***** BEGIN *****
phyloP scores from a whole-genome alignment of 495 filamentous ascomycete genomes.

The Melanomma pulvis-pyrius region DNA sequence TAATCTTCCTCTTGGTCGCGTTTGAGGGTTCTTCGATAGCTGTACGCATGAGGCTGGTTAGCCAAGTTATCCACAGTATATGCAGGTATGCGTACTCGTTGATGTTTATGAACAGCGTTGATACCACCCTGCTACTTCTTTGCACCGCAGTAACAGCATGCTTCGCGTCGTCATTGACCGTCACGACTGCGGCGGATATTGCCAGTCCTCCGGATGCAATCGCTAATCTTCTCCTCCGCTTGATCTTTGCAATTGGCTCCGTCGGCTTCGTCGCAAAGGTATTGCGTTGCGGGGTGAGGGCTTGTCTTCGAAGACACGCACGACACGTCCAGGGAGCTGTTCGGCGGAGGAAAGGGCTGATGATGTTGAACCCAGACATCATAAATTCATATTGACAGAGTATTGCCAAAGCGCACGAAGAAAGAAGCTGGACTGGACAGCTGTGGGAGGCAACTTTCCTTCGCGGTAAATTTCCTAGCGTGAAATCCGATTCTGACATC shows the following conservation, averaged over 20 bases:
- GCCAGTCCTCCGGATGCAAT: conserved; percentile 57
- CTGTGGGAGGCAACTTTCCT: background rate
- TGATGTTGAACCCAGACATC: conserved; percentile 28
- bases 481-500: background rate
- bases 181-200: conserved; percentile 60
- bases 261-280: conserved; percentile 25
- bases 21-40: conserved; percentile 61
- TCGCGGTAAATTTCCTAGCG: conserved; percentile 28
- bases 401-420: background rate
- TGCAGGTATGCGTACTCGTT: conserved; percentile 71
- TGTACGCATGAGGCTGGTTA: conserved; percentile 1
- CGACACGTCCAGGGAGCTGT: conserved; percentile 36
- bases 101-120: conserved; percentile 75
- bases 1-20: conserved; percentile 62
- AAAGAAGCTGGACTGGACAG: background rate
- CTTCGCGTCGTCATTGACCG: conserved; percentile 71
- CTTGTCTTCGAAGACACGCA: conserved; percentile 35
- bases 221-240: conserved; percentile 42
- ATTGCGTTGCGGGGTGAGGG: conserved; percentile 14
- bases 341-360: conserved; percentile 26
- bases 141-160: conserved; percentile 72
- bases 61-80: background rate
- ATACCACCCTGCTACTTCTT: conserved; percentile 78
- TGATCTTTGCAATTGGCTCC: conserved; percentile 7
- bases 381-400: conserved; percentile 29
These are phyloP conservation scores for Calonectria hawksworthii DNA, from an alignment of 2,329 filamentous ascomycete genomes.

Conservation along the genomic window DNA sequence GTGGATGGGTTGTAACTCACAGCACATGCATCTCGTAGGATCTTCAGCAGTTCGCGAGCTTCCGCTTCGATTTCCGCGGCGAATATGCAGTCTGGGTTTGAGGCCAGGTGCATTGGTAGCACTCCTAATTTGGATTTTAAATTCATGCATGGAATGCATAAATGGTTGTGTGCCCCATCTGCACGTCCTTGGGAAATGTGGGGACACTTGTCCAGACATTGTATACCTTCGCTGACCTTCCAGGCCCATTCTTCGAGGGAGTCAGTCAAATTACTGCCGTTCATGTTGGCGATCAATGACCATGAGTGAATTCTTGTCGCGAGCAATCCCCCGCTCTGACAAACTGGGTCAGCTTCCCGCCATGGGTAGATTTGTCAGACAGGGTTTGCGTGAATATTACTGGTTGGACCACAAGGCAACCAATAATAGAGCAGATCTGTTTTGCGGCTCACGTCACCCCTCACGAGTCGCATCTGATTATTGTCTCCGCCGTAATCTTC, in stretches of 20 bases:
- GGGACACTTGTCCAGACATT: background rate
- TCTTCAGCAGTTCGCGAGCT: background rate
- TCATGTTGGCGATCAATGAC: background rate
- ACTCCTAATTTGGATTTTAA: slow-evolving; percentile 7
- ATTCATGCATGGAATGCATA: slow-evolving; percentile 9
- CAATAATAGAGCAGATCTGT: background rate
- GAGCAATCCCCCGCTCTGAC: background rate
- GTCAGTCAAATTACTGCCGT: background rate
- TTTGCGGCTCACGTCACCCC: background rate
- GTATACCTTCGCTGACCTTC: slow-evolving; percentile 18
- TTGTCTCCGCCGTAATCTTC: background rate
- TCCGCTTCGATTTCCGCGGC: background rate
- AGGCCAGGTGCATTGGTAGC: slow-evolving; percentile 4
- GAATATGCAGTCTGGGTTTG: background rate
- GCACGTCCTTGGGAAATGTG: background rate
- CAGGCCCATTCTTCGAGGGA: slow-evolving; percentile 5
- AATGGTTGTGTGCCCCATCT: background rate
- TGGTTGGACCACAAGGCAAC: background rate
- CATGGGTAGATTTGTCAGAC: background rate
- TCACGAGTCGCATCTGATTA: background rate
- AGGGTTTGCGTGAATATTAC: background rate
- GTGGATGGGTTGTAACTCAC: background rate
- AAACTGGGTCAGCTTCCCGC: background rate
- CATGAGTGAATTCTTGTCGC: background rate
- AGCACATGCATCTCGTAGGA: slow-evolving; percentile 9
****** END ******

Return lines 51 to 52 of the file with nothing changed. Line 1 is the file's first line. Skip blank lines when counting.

- GTGGATGGGTTGTAACTCAC: background rate
- AAACTGGGTCAGCTTCCCGC: background rate